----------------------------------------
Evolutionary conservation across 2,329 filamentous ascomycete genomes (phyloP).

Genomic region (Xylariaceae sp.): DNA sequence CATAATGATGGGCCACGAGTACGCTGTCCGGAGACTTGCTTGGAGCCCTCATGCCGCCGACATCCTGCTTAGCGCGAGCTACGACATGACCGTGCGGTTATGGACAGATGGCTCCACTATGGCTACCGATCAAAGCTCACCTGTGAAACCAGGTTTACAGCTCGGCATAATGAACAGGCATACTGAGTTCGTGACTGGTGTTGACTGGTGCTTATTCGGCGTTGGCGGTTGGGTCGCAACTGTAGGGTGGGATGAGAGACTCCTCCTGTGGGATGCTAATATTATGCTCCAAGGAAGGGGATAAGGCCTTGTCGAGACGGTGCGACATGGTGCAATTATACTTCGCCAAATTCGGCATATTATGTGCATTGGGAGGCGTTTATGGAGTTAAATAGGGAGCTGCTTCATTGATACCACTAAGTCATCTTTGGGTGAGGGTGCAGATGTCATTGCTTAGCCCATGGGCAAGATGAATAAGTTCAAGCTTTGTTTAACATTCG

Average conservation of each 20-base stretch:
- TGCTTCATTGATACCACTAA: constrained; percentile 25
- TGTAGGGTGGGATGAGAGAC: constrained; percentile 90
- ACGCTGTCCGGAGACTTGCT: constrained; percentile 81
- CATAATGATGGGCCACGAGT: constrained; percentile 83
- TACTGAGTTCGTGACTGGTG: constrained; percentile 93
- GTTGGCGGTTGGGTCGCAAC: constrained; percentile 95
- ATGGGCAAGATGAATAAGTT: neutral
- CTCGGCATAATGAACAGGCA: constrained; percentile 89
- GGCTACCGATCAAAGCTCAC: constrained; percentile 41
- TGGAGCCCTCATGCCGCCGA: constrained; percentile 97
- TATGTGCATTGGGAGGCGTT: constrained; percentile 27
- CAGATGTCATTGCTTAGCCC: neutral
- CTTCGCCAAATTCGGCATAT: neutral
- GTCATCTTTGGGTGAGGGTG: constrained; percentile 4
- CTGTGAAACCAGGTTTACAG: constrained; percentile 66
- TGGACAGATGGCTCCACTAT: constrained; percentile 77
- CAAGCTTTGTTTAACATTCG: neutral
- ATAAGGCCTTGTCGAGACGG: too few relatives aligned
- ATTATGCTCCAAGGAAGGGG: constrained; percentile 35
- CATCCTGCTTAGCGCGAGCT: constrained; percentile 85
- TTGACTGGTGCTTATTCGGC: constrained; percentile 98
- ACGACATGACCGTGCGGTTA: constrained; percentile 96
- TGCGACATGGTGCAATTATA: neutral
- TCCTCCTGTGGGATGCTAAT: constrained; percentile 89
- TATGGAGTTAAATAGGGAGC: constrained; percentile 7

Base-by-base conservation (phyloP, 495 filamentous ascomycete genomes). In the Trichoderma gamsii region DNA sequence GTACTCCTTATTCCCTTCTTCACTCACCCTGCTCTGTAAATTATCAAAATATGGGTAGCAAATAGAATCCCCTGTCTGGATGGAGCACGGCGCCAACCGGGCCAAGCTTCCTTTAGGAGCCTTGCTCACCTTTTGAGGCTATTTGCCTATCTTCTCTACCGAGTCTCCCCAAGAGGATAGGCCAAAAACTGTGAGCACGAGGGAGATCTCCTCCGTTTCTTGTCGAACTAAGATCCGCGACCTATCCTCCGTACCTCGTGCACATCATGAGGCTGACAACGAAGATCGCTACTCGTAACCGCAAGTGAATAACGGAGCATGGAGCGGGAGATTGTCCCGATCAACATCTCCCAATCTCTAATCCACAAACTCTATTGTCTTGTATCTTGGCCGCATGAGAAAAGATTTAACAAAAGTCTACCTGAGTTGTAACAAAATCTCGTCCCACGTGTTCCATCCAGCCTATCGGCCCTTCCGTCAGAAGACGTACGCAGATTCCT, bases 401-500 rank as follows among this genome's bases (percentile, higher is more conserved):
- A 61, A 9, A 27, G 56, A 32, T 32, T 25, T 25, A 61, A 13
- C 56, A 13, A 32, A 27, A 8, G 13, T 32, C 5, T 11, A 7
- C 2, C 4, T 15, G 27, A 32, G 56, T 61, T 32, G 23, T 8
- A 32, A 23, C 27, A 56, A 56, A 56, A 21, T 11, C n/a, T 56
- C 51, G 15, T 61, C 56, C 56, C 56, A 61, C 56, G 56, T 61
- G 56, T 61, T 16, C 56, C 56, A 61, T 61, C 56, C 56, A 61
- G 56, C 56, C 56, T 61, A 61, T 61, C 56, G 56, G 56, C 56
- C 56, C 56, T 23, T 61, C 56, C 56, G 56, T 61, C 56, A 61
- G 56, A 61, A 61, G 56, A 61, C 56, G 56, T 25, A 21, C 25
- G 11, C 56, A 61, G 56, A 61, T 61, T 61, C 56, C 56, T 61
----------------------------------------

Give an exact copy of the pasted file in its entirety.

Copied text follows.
Evolutionary conservation across 2,329 filamentous ascomycete genomes (phyloP).

Genomic region (Xylariaceae sp.): DNA sequence CATAATGATGGGCCACGAGTACGCTGTCCGGAGACTTGCTTGGAGCCCTCATGCCGCCGACATCCTGCTTAGCGCGAGCTACGACATGACCGTGCGGTTATGGACAGATGGCTCCACTATGGCTACCGATCAAAGCTCACCTGTGAAACCAGGTTTACAGCTCGGCATAATGAACAGGCATACTGAGTTCGTGACTGGTGTTGACTGGTGCTTATTCGGCGTTGGCGGTTGGGTCGCAACTGTAGGGTGGGATGAGAGACTCCTCCTGTGGGATGCTAATATTATGCTCCAAGGAAGGGGATAAGGCCTTGTCGAGACGGTGCGACATGGTGCAATTATACTTCGCCAAATTCGGCATATTATGTGCATTGGGAGGCGTTTATGGAGTTAAATAGGGAGCTGCTTCATTGATACCACTAAGTCATCTTTGGGTGAGGGTGCAGATGTCATTGCTTAGCCCATGGGCAAGATGAATAAGTTCAAGCTTTGTTTAACATTCG

Average conservation of each 20-base stretch:
- TGCTTCATTGATACCACTAA: constrained; percentile 25
- TGTAGGGTGGGATGAGAGAC: constrained; percentile 90
- ACGCTGTCCGGAGACTTGCT: constrained; percentile 81
- CATAATGATGGGCCACGAGT: constrained; percentile 83
- TACTGAGTTCGTGACTGGTG: constrained; percentile 93
- GTTGGCGGTTGGGTCGCAAC: constrained; percentile 95
- ATGGGCAAGATGAATAAGTT: neutral
- CTCGGCATAATGAACAGGCA: constrained; percentile 89
- GGCTACCGATCAAAGCTCAC: constrained; percentile 41
- TGGAGCCCTCATGCCGCCGA: constrained; percentile 97
- TATGTGCATTGGGAGGCGTT: constrained; percentile 27
- CAGATGTCATTGCTTAGCCC: neutral
- CTTCGCCAAATTCGGCATAT: neutral
- GTCATCTTTGGGTGAGGGTG: constrained; percentile 4
- CTGTGAAACCAGGTTTACAG: constrained; percentile 66
- TGGACAGATGGCTCCACTAT: constrained; percentile 77
- CAAGCTTTGTTTAACATTCG: neutral
- ATAAGGCCTTGTCGAGACGG: too few relatives aligned
- ATTATGCTCCAAGGAAGGGG: constrained; percentile 35
- CATCCTGCTTAGCGCGAGCT: constrained; percentile 85
- TTGACTGGTGCTTATTCGGC: constrained; percentile 98
- ACGACATGACCGTGCGGTTA: constrained; percentile 96
- TGCGACATGGTGCAATTATA: neutral
- TCCTCCTGTGGGATGCTAAT: constrained; percentile 89
- TATGGAGTTAAATAGGGAGC: constrained; percentile 7

Base-by-base conservation (phyloP, 495 filamentous ascomycete genomes). In the Trichoderma gamsii region DNA sequence GTACTCCTTATTCCCTTCTTCACTCACCCTGCTCTGTAAATTATCAAAATATGGGTAGCAAATAGAATCCCCTGTCTGGATGGAGCACGGCGCCAACCGGGCCAAGCTTCCTTTAGGAGCCTTGCTCACCTTTTGAGGCTATTTGCCTATCTTCTCTACCGAGTCTCCCCAAGAGGATAGGCCAAAAACTGTGAGCACGAGGGAGATCTCCTCCGTTTCTTGTCGAACTAAGATCCGCGACCTATCCTCCGTACCTCGTGCACATCATGAGGCTGACAACGAAGATCGCTACTCGTAACCGCAAGTGAATAACGGAGCATGGAGCGGGAGATTGTCCCGATCAACATCTCCCAATCTCTAATCCACAAACTCTATTGTCTTGTATCTTGGCCGCATGAGAAAAGATTTAACAAAAGTCTACCTGAGTTGTAACAAAATCTCGTCCCACGTGTTCCATCCAGCCTATCGGCCCTTCCGTCAGAAGACGTACGCAGATTCCT, bases 401-500 rank as follows among this genome's bases (percentile, higher is more conserved):
- A 61, A 9, A 27, G 56, A 32, T 32, T 25, T 25, A 61, A 13
- C 56, A 13, A 32, A 27, A 8, G 13, T 32, C 5, T 11, A 7
- C 2, C 4, T 15, G 27, A 32, G 56, T 61, T 32, G 23, T 8
- A 32, A 23, C 27, A 56, A 56, A 56, A 21, T 11, C n/a, T 56
- C 51, G 15, T 61, C 56, C 56, C 56, A 61, C 56, G 56, T 61
- G 56, T 61, T 16, C 56, C 56, A 61, T 61, C 56, C 56, A 61
- G 56, C 56, C 56, T 61, A 61, T 61, C 56, G 56, G 56, C 56
- C 56, C 56, T 23, T 61, C 56, C 56, G 56, T 61, C 56, A 61
- G 56, A 61, A 61, G 56, A 61, C 56, G 56, T 25, A 21, C 25
- G 11, C 56, A 61, G 56, A 61, T 61, T 61, C 56, C 56, T 61